In my video (link to be updated) I have worked out examples of how to use projection vectors to find the foot of perpendicular (for both lines and planes). The benefits of this method

- it is faster,
- it uses a similar concept for both lines and planes with slight modifications.

The downsides, however, is that it involves a rather unwieldy projection vector formula $(\mathbf{a}\cdot\mathbf{\hat{b}}) \mathbf{\hat{b}}$ and that minor details make a huge difference to whether we get the correct answer (e.g. where are our vectors pointing, $\overrightarrow{AB}$ or $\overrightarrow{BA}$? Is our final projection vector $\overrightarrow{AF}$ or $\overrightarrow{FB}$?).

In this post I will offer an alternative method to find foot of perpendicular using earlier concepts that some students find easier to understand.

### Finding foot of perpendicular to a line

We will use the example of finding the foot of perpendicular, $F$ from $B(4,6,-1)$ to the line $$l: \mathbf{r} = \begin{pmatrix} -1 \\ 5 \\ -3 \end{pmatrix} + \lambda \begin{pmatrix} 1 \\ -1 \\ 1 \end{pmatrix}, \lambda \in \mathbb{R}.$$

There are two key ideas behind this approach:

- $F$ lies on the line: hence we can use the equation of the line
- $BF$ is perpendicular to the line: hence $\overrightarrow{BF}\cdot \mathbf{d} = 0$.

Since $F$ lies on the line, we can use the equation of the line and write $$\overrightarrow{OF} = \begin{pmatrix} -1+\lambda \\ 5-\lambda \\ -3+\lambda \end{pmatrix}$$ We next find $\overrightarrow{BF} = \overrightarrow{OF} - \overrightarrow{OB} = \begin{pmatrix} -5+\lambda \\ 1-\lambda \\ 2+\lambda \end{pmatrix}$.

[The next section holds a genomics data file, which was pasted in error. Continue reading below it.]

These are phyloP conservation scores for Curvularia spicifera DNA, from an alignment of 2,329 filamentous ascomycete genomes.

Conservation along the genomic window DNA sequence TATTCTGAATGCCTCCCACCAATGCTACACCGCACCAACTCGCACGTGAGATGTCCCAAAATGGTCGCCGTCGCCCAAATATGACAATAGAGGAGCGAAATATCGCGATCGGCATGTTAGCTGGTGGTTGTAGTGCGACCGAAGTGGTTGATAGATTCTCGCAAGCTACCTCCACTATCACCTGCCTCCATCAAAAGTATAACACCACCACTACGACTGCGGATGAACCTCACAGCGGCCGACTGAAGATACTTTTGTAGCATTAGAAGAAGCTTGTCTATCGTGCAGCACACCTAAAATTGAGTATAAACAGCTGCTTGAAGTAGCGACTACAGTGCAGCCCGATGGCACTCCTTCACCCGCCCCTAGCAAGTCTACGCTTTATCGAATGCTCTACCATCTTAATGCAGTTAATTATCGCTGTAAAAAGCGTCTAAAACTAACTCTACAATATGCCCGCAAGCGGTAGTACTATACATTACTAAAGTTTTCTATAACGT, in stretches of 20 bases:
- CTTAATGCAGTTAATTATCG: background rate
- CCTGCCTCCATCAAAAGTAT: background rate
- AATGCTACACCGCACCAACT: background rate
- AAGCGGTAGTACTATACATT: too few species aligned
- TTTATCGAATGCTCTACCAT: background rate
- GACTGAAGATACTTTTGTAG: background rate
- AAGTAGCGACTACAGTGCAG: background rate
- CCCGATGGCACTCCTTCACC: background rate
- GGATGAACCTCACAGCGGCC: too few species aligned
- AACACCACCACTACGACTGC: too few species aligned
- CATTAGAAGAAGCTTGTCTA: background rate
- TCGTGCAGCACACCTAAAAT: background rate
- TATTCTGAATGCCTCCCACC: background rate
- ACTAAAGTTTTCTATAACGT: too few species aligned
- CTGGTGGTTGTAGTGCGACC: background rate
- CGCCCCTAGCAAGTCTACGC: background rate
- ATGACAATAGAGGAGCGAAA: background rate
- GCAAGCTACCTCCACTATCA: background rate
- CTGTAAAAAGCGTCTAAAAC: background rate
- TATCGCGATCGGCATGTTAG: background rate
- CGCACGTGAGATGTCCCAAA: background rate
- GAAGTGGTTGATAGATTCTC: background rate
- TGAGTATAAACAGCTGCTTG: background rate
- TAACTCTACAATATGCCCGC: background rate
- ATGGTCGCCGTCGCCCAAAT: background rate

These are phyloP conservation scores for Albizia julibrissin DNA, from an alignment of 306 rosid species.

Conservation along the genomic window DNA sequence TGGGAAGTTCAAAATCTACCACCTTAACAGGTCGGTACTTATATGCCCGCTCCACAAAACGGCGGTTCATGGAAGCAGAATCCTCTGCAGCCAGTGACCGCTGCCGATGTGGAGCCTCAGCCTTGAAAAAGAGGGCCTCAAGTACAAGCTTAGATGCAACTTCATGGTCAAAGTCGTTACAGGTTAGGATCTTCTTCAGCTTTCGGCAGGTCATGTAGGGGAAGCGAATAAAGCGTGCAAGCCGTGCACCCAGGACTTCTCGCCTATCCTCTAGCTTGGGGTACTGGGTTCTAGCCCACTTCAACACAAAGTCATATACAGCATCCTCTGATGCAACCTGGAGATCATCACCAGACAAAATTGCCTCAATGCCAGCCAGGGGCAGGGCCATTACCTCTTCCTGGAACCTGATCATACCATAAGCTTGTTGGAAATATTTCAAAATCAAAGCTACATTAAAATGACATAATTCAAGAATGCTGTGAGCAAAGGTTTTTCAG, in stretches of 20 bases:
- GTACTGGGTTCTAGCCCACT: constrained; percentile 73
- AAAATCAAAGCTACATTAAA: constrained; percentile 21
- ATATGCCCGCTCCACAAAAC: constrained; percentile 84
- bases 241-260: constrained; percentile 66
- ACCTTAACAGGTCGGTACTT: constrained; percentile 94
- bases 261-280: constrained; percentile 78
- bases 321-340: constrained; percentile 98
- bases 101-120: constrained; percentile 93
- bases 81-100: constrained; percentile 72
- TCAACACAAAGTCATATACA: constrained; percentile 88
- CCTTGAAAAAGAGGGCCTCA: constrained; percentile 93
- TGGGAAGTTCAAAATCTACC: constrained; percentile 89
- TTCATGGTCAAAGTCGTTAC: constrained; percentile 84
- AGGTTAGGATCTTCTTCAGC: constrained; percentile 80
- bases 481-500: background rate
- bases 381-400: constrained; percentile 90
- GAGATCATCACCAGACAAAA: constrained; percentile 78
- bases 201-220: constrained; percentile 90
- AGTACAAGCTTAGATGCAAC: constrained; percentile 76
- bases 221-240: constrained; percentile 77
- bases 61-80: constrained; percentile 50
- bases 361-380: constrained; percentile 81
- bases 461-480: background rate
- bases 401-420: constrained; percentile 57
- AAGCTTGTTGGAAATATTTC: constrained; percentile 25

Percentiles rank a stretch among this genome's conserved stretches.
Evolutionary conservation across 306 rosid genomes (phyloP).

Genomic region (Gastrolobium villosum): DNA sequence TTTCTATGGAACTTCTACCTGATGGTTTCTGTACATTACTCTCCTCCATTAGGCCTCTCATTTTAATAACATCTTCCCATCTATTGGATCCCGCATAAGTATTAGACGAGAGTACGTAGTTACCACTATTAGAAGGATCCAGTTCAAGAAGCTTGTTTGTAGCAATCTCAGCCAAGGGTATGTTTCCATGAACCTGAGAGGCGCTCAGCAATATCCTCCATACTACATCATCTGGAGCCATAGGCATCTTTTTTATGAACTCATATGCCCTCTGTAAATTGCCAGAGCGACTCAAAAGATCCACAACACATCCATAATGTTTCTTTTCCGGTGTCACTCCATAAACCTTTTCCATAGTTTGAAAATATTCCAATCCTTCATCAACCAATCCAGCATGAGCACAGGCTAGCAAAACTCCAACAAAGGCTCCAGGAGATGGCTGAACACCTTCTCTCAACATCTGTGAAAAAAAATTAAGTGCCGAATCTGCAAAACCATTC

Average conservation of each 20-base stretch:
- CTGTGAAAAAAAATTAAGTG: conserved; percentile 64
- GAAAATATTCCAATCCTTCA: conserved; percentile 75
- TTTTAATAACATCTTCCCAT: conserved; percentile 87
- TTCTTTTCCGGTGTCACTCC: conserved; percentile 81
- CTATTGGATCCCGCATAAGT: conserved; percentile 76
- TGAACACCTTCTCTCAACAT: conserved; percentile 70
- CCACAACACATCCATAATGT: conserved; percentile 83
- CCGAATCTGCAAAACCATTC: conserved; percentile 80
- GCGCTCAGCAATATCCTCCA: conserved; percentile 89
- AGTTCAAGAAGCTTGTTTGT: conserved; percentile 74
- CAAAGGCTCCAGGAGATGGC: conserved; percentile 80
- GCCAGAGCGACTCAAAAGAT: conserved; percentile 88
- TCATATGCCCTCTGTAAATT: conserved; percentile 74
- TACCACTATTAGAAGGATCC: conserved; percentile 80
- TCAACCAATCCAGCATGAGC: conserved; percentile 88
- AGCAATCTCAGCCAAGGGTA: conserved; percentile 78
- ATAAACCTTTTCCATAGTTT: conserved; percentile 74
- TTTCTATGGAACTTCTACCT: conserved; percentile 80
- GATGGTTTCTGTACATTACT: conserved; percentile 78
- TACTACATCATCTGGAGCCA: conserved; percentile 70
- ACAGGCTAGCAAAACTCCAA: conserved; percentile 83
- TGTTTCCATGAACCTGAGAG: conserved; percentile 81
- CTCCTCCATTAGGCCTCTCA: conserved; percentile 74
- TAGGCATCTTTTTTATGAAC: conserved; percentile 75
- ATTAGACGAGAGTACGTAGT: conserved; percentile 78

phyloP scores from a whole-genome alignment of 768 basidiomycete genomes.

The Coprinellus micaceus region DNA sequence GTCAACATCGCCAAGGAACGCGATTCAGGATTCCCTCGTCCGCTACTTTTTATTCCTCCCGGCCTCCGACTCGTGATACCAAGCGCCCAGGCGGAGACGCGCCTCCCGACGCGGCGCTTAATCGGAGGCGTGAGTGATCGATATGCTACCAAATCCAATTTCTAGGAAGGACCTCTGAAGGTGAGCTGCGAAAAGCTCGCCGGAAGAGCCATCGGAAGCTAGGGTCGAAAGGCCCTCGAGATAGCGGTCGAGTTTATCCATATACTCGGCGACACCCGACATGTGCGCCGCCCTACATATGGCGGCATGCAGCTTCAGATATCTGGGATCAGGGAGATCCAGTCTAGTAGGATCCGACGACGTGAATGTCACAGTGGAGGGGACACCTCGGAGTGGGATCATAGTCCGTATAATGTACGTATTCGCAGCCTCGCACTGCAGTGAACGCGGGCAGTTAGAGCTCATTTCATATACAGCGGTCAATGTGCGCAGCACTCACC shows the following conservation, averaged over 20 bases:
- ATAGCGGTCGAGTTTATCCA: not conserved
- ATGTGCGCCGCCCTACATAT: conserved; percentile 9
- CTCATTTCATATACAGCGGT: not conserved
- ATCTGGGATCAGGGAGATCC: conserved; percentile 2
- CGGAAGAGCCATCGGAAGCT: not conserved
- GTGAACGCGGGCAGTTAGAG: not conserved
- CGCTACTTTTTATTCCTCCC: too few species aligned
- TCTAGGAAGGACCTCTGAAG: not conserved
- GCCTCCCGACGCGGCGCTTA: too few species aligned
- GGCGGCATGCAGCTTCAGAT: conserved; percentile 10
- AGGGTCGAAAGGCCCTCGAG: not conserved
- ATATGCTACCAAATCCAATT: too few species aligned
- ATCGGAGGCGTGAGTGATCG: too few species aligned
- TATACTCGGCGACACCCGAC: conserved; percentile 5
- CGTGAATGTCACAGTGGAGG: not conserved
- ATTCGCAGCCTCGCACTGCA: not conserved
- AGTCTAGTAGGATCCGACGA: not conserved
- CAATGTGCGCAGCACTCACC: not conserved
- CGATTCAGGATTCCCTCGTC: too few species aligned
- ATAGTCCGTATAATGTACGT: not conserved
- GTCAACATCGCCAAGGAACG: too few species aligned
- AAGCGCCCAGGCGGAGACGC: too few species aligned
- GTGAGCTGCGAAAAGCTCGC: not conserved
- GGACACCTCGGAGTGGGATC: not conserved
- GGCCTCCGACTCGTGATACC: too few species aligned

Since $BF$ is perpendicular to the line, $\overrightarrow{BF}$ is perpendicular to the direction vector of the line. \begin{gather} \overrightarrow{BF} \cdot \mathbf{d} = 0 \\ \begin{pmatrix} -5+\lambda \\ -1-\lambda \\ -2+\lambda \end{pmatrix} \cdot \begin{pmatrix} 1 \\ -1 \\ 1 \end{pmatrix} = 0 \\ -6+3\lambda = 0 \\ \lambda = 2 \end{gather} Substituting that back into the equation for $\overrightarrow{OF}$ gives us $\overrightarrow{OF} = \begin{pmatrix} 1 \\ 3 \\ -1 \end{pmatrix}$.

### Finding foot of perpendicular to a plane

We will use the example of finding the foot of perpendicular, $F$ from $B(4,6,-1)$ to the plane $$p: \mathbf{r} \cdot \begin{pmatrix} 1 \\ 1 \\ 0 \end{pmatrix} = 4.$$

There are two key ideas behind this approach:

- We will form the equation of the line $BF$, noting that it is parallel to the normal vector of the plane.
- The intersection point between the line $BF$ and the plane is the foot of perpendicular $F$.

To form an equation for the line $BF$, we note that $B$ lies on the line and the normal vector of the plane is the direction vector of the line. Thus $$l_{BF}: \mathbf{r} = \begin{pmatrix} 4 \\ 6 \\ -1 \end{pmatrix} + \lambda \begin{pmatrix} 1 \\ 1 \\ 0 \end{pmatrix}, \lambda \in \mathbb{R}.$$ Take note to not confuse the line $BF$ and the vector $\overrightarrow{BF}$.

$F$ is the point of intersection between $l_{BF}$ and the plane $p$. We thus substitute the equation of the line into the plane: \begin{gather} \begin{pmatrix} 4+\lambda \\ 6+\lambda \\ -1 \end{pmatrix} \cdot \begin{pmatrix} 1 \\ 1 \\ 0 \end{pmatrix} = 4 \\ 10+2\lambda = 4 \\ \lambda = -3 \end{gather} Substituting that back into the equation of the line gives us $\overrightarrow{OF} = \begin{pmatrix} 1 \\ 3 \\ -1 \end{pmatrix}$.

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